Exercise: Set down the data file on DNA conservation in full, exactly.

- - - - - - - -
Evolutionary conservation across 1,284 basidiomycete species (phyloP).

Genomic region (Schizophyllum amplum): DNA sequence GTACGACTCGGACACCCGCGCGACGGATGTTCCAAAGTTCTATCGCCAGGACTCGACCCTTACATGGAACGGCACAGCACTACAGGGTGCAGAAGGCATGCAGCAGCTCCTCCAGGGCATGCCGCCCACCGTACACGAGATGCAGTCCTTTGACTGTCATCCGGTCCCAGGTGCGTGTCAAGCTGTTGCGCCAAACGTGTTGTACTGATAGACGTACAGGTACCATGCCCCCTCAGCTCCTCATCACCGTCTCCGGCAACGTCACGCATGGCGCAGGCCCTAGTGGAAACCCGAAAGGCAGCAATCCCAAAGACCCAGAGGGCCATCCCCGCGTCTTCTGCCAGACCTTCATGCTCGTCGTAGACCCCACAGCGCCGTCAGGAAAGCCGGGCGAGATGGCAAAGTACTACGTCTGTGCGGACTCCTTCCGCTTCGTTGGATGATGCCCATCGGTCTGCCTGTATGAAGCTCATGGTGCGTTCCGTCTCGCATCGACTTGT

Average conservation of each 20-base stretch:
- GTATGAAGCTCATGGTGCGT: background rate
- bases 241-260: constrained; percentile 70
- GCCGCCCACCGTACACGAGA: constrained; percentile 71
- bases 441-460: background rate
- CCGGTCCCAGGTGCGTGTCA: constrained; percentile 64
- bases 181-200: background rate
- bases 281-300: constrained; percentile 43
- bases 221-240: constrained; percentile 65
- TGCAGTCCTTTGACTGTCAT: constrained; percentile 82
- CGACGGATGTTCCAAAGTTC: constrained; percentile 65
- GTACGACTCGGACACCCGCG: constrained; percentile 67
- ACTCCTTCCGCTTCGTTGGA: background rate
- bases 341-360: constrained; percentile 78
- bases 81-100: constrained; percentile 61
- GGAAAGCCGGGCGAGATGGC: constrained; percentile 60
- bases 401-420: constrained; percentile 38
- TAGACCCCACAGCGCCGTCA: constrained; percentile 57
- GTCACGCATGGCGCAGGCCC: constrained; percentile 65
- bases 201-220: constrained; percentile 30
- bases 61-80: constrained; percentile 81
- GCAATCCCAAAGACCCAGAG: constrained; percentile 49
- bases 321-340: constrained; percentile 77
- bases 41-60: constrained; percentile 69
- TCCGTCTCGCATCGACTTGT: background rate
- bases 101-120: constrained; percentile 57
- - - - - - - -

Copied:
Evolutionary conservation across 1,284 basidiomycete species (phyloP).

Genomic region (Schizophyllum amplum): DNA sequence GTACGACTCGGACACCCGCGCGACGGATGTTCCAAAGTTCTATCGCCAGGACTCGACCCTTACATGGAACGGCACAGCACTACAGGGTGCAGAAGGCATGCAGCAGCTCCTCCAGGGCATGCCGCCCACCGTACACGAGATGCAGTCCTTTGACTGTCATCCGGTCCCAGGTGCGTGTCAAGCTGTTGCGCCAAACGTGTTGTACTGATAGACGTACAGGTACCATGCCCCCTCAGCTCCTCATCACCGTCTCCGGCAACGTCACGCATGGCGCAGGCCCTAGTGGAAACCCGAAAGGCAGCAATCCCAAAGACCCAGAGGGCCATCCCCGCGTCTTCTGCCAGACCTTCATGCTCGTCGTAGACCCCACAGCGCCGTCAGGAAAGCCGGGCGAGATGGCAAAGTACTACGTCTGTGCGGACTCCTTCCGCTTCGTTGGATGATGCCCATCGGTCTGCCTGTATGAAGCTCATGGTGCGTTCCGTCTCGCATCGACTTGT

Average conservation of each 20-base stretch:
- GTATGAAGCTCATGGTGCGT: background rate
- bases 241-260: constrained; percentile 70
- GCCGCCCACCGTACACGAGA: constrained; percentile 71
- bases 441-460: background rate
- CCGGTCCCAGGTGCGTGTCA: constrained; percentile 64
- bases 181-200: background rate
- bases 281-300: constrained; percentile 43
- bases 221-240: constrained; percentile 65
- TGCAGTCCTTTGACTGTCAT: constrained; percentile 82
- CGACGGATGTTCCAAAGTTC: constrained; percentile 65
- GTACGACTCGGACACCCGCG: constrained; percentile 67
- ACTCCTTCCGCTTCGTTGGA: background rate
- bases 341-360: constrained; percentile 78
- bases 81-100: constrained; percentile 61
- GGAAAGCCGGGCGAGATGGC: constrained; percentile 60
- bases 401-420: constrained; percentile 38
- TAGACCCCACAGCGCCGTCA: constrained; percentile 57
- GTCACGCATGGCGCAGGCCC: constrained; percentile 65
- bases 201-220: constrained; percentile 30
- bases 61-80: constrained; percentile 81
- GCAATCCCAAAGACCCAGAG: constrained; percentile 49
- bases 321-340: constrained; percentile 77
- bases 41-60: constrained; percentile 69
- TCCGTCTCGCATCGACTTGT: background rate
- bases 101-120: constrained; percentile 57